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10 Anime Based On Marvel Comics – CBR – Comic Book Resources

Comic books and anime don’t cross over nearly enough, but when they do, it can be pretty special as proven by the Marvel Anime series.
There are few forms of entertainment that are as versatile as anime and it’s impressive to see how the medium can develop completely original stories, adapt manga source material, or turn to inspiration that’s even more unconventional. Even those that aren’t familiar with the comics industry have at least heard of Marvel and the comics label has found countless ways to reinvent their most beloved and established characters.
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There are also a decent amount of superhero anime series that adopt comic sensibilities for an anime context. The most exciting examples of this are when popular Marvel properties can get a crazy facelift, and anime has some unique examples of this.
The most prominent examples of anime series working in collaboration with Marvel are a collection of four Marvel Anime series that were produced by Madhouse. Marvel Anime: X-Men adopts a refreshing angle from the many other X-Men animated series that exist.
It’s set after the events of the Dark Phoenix Saga and Jean Grey’s death. The fractured X-Men are sent to Japan to protect innocent mutants from a group of organ-harvesting villains known as the U-Men. Marvel Anime: X-Men‘s story angle is one of its strongest assets and its take on the characters feels authentic.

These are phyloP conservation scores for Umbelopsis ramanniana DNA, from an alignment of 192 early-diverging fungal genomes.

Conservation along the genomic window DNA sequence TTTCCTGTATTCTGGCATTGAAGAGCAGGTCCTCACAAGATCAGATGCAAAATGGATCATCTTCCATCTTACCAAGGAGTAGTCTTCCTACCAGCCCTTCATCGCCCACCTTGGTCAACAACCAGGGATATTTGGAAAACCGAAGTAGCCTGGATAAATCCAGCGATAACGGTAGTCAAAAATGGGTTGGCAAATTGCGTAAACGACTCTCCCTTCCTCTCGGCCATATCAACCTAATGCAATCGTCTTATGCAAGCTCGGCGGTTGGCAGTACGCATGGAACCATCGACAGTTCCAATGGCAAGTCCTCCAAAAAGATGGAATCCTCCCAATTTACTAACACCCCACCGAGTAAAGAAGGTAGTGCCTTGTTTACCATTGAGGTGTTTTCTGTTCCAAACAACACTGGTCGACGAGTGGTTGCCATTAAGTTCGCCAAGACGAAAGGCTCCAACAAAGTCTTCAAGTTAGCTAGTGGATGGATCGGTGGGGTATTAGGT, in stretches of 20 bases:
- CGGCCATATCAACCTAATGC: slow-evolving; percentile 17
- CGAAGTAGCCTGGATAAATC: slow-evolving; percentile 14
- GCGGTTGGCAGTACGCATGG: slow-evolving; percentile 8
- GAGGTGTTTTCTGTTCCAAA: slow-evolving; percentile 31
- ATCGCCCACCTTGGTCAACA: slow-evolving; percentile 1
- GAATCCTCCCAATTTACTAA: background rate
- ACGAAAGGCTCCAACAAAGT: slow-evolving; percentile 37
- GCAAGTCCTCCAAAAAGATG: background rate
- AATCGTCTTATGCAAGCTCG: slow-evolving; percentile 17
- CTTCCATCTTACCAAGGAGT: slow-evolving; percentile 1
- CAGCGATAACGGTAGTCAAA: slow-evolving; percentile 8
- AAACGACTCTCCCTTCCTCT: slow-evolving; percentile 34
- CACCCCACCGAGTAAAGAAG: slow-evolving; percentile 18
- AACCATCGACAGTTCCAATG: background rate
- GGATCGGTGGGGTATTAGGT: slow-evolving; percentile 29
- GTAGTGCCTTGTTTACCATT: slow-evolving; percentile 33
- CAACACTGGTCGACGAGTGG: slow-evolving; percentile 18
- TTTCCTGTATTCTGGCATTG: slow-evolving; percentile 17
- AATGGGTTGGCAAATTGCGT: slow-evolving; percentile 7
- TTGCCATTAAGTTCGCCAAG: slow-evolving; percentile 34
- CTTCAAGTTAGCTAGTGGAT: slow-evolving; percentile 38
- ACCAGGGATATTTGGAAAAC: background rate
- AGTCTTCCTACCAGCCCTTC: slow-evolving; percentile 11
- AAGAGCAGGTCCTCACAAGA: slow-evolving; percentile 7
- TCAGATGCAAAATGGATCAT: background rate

Madhouse produced two direct-to-video movies that extend the boundaries of their Marvel Anime universe and tell particularly epic stories. Iron Man: Rise of Technovore cleverly casts Ezekial Stane as a parallel to Tony Stark and his madness leads to a mission to eradicate humanity with machines with the use of a powerful villain named Technovore.
Rise of Technovore feels big in scope and it assembles a large cast that puts Iron Man together with Hawkeye, Black Widow, War Machine, and even the Punisher, which gives the story a bit of a pseudo-Avengers feel.
Some of the circumstances around the different Marvel Anime series and how they get these superheroes to Japan can feel contrived, but Wolverine is actually someone with a rich history that has roots in the country.